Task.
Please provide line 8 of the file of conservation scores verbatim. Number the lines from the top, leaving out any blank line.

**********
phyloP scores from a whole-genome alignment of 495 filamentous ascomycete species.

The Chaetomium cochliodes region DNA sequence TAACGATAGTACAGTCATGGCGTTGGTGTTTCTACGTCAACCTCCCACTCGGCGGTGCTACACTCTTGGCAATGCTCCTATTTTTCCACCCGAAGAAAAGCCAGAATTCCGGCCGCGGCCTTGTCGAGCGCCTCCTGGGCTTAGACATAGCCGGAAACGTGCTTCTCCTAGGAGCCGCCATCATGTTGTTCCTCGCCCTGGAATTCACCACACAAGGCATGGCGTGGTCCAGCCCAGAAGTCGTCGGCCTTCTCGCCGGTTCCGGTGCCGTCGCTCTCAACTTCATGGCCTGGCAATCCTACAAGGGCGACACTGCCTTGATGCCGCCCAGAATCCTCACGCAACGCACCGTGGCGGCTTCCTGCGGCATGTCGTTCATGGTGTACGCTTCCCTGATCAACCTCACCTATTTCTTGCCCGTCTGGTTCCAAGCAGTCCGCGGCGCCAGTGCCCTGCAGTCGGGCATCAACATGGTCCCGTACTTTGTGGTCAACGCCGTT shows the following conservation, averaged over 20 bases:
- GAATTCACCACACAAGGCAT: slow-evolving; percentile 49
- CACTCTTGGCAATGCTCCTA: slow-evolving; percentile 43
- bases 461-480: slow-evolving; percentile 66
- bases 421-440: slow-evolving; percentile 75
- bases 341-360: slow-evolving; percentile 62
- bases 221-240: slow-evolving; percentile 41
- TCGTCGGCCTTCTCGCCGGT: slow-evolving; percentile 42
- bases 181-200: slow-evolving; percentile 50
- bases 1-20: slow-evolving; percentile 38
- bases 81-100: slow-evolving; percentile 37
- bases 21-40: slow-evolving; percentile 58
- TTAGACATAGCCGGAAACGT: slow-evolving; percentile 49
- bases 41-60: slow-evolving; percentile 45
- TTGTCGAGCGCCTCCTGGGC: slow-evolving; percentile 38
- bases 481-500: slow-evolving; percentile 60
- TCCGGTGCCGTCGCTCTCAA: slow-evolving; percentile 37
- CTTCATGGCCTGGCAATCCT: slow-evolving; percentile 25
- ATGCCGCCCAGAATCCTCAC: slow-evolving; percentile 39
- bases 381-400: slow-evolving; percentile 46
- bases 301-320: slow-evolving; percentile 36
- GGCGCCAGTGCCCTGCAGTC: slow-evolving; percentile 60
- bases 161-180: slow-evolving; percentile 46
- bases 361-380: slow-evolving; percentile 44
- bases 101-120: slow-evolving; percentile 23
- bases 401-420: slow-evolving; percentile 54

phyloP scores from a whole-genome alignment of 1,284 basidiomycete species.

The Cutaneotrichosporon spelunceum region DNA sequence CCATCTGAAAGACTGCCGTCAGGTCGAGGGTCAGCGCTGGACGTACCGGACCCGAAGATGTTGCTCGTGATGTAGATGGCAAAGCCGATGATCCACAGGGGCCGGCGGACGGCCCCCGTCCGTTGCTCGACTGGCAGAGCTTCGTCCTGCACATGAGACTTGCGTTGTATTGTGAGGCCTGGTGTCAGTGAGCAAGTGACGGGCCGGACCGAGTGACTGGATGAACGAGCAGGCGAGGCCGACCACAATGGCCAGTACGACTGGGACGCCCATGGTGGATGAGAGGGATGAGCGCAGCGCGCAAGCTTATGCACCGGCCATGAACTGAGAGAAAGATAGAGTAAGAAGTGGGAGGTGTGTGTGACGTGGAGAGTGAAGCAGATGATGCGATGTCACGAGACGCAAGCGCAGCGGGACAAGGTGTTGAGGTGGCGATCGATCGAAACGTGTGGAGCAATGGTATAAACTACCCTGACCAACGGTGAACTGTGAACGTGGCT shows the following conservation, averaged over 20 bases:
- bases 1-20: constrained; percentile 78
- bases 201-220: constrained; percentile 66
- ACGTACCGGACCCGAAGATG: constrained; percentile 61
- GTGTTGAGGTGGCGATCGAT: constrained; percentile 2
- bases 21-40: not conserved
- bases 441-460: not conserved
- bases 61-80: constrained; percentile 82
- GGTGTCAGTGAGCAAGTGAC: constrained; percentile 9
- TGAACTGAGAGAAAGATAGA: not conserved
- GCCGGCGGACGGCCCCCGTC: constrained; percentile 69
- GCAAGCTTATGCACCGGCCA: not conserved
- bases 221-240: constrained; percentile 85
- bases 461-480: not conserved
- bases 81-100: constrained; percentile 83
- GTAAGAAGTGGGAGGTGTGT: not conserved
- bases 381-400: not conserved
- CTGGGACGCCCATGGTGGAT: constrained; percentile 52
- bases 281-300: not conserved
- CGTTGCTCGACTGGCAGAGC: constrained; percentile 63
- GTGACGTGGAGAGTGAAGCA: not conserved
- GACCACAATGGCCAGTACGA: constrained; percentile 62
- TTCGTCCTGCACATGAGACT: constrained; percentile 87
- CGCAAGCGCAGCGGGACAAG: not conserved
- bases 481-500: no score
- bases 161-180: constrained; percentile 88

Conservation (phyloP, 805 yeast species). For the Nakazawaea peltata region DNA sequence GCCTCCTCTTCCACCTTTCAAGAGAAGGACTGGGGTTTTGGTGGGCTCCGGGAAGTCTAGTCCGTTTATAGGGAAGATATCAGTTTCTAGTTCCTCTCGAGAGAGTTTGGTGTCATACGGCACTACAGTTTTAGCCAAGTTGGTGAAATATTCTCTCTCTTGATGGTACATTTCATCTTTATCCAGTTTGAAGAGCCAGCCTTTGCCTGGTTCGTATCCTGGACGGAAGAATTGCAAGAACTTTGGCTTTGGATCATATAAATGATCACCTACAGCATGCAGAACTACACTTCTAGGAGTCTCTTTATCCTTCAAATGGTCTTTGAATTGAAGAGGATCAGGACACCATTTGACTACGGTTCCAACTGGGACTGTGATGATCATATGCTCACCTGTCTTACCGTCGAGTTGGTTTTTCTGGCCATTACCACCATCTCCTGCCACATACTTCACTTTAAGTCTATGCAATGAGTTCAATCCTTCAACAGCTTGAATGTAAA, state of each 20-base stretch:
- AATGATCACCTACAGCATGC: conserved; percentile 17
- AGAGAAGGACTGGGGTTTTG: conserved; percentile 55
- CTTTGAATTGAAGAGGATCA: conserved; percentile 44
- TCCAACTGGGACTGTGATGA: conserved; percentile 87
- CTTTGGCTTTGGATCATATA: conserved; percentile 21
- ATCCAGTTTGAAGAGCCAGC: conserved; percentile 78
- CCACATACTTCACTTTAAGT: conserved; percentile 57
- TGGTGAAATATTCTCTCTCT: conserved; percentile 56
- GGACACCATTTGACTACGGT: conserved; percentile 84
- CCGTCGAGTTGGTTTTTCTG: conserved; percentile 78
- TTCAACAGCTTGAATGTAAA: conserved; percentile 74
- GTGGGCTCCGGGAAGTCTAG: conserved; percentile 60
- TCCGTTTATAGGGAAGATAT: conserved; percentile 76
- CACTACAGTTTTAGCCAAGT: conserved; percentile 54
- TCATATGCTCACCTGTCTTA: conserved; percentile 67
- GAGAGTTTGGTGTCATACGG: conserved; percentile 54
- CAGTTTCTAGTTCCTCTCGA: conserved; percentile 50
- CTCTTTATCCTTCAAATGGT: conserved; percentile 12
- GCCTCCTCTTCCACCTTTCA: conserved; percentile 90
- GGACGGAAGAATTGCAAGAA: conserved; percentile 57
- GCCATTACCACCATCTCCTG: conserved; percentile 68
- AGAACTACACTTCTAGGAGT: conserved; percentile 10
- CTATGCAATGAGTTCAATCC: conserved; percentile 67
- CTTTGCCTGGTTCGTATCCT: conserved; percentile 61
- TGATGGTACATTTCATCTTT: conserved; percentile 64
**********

- bases 221-240: slow-evolving; percentile 41